each said practice round including said practice projectile and a remaining portion to which said practice projectile is not attached, such that said practice projectile is loadable into said projector bore separately from said remaining portion of each of said practice round.
10. A kit as in claim 1, and further comprising:
each said practice round including said practice projectile and a remaining portion to which said practice projectile is attachable for loading said round into said projector while said practice projectile and said remaining portion are attached together.
11. A kit as in claim 1, and further comprising:
said practice projectile being reusable.
12. A kit as in claim 1, said practice projectile further comprising:
a tail portion having an outer diameter equal to and snugly slidable and receivable within said main adaptor bore and substantially smaller than a caliber of said practice projectile.
13. A kit as in claim 1, wherein said bores of said main and auxiliary adaptors each having a front portion and a rear portion, and further comprising:
said front portion of at least one of said adaptors having a sufficient amount of generally uniform diameter for stable reception of a tail portion of said practice projectile.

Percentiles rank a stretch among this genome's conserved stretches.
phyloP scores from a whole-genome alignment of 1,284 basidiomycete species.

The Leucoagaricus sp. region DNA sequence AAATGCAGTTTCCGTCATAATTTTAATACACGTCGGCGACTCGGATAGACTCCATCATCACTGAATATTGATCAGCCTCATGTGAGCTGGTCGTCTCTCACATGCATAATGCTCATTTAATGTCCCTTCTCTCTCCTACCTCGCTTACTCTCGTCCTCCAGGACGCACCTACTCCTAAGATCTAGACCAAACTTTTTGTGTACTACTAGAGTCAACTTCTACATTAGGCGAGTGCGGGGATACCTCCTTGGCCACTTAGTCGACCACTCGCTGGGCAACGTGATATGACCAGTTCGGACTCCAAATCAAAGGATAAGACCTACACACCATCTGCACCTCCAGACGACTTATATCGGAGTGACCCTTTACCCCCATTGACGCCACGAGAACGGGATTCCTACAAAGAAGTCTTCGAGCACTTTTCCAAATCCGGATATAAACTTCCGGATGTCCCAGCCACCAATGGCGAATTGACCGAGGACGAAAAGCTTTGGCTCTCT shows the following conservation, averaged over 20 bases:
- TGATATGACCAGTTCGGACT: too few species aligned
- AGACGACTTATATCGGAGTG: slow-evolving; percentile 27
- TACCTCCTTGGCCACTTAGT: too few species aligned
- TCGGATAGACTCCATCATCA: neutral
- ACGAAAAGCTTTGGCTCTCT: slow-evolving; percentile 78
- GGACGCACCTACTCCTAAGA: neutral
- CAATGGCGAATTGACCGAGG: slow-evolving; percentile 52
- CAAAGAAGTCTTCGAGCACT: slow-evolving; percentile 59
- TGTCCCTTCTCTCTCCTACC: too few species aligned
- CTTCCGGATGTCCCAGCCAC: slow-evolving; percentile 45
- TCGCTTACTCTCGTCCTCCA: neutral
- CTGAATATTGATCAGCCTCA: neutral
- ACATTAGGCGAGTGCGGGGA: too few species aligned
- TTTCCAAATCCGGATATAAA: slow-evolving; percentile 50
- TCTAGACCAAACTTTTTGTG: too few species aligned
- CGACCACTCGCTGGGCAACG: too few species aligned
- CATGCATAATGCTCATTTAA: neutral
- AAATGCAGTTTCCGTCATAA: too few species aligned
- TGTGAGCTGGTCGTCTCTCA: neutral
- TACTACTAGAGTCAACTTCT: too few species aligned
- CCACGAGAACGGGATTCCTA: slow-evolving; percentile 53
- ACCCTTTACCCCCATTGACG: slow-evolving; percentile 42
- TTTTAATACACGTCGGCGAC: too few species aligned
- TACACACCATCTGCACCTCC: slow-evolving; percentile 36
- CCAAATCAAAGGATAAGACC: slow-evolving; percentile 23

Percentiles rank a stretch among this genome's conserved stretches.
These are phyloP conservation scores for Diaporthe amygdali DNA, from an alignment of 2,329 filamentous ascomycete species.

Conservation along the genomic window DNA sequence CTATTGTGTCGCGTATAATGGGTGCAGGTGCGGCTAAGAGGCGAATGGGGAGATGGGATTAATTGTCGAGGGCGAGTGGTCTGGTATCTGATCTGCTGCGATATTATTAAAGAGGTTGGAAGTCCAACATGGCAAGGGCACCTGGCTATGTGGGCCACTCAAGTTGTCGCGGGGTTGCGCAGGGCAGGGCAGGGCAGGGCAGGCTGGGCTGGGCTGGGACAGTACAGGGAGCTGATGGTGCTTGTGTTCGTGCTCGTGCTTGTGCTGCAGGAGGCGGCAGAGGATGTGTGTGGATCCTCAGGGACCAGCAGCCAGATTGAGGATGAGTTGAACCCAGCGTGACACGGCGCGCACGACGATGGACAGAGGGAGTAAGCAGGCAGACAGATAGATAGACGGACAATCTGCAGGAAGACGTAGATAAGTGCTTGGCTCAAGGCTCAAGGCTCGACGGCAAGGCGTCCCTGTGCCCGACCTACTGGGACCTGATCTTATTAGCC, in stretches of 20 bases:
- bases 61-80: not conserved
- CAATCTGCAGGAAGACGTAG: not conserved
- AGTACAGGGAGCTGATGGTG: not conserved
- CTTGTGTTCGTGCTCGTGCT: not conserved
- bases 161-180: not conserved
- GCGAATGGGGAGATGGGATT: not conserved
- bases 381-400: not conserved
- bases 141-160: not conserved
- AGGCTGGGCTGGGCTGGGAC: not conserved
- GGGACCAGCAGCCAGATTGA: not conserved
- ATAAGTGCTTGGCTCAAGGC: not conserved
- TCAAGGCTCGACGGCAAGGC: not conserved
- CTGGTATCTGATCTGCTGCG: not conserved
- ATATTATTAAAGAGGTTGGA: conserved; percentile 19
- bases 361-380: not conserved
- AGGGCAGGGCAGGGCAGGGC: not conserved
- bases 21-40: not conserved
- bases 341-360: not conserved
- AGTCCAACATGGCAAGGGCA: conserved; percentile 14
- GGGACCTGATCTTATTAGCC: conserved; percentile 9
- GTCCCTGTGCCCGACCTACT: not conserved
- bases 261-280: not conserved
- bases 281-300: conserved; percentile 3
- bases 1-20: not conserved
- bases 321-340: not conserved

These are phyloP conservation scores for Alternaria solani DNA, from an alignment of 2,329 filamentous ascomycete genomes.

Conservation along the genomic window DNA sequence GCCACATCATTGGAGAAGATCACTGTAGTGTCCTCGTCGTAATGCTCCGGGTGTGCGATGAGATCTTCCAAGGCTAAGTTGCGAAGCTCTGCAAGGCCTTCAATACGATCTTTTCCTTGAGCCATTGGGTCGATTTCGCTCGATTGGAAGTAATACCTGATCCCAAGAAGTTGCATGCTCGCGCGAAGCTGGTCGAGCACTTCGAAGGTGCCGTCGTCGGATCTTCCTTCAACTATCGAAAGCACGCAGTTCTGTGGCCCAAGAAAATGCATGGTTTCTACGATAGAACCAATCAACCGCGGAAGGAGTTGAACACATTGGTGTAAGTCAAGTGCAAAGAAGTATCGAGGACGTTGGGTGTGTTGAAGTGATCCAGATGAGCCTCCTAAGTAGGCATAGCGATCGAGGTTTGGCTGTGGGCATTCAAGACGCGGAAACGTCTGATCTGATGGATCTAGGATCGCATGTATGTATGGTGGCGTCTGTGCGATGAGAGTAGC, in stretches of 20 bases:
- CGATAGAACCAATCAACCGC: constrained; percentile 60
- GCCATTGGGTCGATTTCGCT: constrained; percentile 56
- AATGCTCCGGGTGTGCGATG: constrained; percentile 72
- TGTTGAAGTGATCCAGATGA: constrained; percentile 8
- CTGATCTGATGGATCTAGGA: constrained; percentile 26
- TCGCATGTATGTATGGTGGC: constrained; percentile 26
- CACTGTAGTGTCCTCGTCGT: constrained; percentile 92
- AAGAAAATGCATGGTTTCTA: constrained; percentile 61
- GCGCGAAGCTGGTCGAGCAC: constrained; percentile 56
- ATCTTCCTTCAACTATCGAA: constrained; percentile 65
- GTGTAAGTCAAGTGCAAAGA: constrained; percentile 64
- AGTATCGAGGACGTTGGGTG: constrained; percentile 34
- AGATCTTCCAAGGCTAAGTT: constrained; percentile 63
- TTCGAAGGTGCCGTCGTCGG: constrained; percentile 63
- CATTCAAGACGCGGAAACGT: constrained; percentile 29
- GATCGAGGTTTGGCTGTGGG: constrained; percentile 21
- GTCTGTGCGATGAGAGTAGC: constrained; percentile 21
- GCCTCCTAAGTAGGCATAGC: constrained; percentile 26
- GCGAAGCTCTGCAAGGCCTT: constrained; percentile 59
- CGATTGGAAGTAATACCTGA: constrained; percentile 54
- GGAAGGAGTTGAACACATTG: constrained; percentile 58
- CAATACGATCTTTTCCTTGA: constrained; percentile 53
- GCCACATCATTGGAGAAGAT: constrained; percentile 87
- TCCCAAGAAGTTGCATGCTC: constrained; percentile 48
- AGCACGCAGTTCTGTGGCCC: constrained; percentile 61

14. A kit selectively configurable for adapting a projector having a bore of a particular caliber to fire various live rounds of reduced caliber and live rounds further reduced in caliber from said projector, selectively, said live rounds comprising live cartridges and live shot shells, and said kit comprising:
a main adaptor removably seatable within said projector bore and having an outer diameter of said particular caliber and a bore of said reduced caliber;
a set of auxiliary adaptors being removably seatable within said main adaptor bore, each of said auxiliary adaptors having an outer diameter of said reduced caliber and a bore, and each said auxiliary adaptor bore being further reduced in caliber and different in caliber from each other auxiliary adaptor bore;
whereby said live rounds of reduced caliber are selectively receivable in said projector for firing therefrom by being individually and interchangeably seatable in said main adaptor which is seated in said bore of said projector; and said live rounds further reduced in caliber are selectively receivable in said projector for firing therefrom by each being individually and interchangeably seatable in an auxiliary adaptor corresponding to and having a bore equal in caliber thereto, each said auxiliary adaptor being seatable in said main adaptor which, in turn, is seatable in said bore of said projector.